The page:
On Monday 18 April I took part in a debate on a motion relating to the Introduction of the National Living Wage and related changes to employee contracts. This debate was scheduled by the Backbench Business Committee following a bid from Labour MP Siobhain McDonagh.
In February 2016 the Government announced that the minimum wage would be increased to a new ‘national living wage’. However, some employers are cutting overall remuneration packages to offset the cost of its introduction, leaving thousands of low-paid employees significantly worse off. This has been documented in the media with Café Nero announcing it will no longer provide its staff with a free lunch while on shift following the introduction of the new National Living Wage. Similarly B&Q have attempted to make these changes to its staff’s contracts:
- removal of time and a half pay for working Sundays,
- restructuring of allowances for working in high cost of living areas of the UK
- removal of double time for working bank holidays (now proposed to be 1.5)
- removal of a summer and winter bonus equating to 6% of annual salary
All of these changes completely undermine the point of introducing the ‘’living wage’’ by this Government and lead to hardworking people being significantly financially worse off.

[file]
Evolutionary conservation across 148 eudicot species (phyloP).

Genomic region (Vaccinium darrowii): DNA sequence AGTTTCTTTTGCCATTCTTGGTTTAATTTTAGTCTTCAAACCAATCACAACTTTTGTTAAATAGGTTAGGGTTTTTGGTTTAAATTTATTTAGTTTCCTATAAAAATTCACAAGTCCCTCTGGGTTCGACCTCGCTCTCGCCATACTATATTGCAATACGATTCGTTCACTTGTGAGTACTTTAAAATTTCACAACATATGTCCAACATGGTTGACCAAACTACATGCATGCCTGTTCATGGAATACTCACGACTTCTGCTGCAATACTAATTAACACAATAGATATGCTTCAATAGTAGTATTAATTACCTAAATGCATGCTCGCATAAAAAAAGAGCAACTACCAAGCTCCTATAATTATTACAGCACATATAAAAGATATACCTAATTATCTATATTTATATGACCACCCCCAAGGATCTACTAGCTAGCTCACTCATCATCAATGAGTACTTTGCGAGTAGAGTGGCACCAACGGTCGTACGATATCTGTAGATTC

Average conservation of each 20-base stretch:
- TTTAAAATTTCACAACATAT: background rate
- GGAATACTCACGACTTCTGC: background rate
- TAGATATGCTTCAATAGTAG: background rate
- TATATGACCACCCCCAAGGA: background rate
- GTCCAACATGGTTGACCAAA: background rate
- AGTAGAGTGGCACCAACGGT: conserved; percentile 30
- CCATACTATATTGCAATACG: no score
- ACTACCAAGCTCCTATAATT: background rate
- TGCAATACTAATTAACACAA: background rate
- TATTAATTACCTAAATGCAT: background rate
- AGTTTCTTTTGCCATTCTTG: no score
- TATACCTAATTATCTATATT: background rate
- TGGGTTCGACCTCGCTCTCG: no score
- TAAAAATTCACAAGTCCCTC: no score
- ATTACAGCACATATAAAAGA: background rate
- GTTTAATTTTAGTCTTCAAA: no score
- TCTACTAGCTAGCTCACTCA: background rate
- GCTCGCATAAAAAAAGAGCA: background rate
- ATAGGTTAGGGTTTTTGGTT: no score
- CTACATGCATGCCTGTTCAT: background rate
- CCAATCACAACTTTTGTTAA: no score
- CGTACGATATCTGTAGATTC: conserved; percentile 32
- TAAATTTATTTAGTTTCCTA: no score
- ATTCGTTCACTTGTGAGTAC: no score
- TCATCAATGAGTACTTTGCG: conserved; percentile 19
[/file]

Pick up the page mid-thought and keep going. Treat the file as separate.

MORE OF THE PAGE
The sad reality is that many employers see the national living wage or minimum wage as a ceiling for payments, rather than a floor, and will always try to pay the least that they can get away with.
In the debate, I spoke up for small businesses and the impact of the national living wage for the local area, as we know that if the lowest paid workers have a pay increase, they tend to spend it locally, so the local economy grows.
Similarly I spoke about the National Living Wage not including Seafarers. These are the only group of workers who are excluded from the full protection of the national minimum wage legislation and equal pay legislation. Presently, passengers and businesses are travelling on vessels crewed by seafarers who are earning as little as £2.40 an hour. This legalised exploitation has systematically undermined maritime jobs in the UK, damaging the skills base and driving up unemployment rates in seafarer communities across the UK.
In its March 2016 report to the Government, the Low Pay Commission recommended that a stronger third-party complaints system be introduced for employers breaching the national minimum wage. That is through the creation of a public protocol to govern HMRC’s investigation of third-party complaints.
I urge Ministers to accept that recommendation. A strengthened third-party complaints procedure currently represents the most effective way to tackle pay rates in the shipping industry that fall below the national minimum wage because of the understandable reluctance of the affected seafarers to complain directly to the UK Government.
You can watch my interventions and speech below
You can sign the petition against B&Q here: https://www.change.org/p/don-t-use-living-wage-as-excuse-to-cut-pay-benefits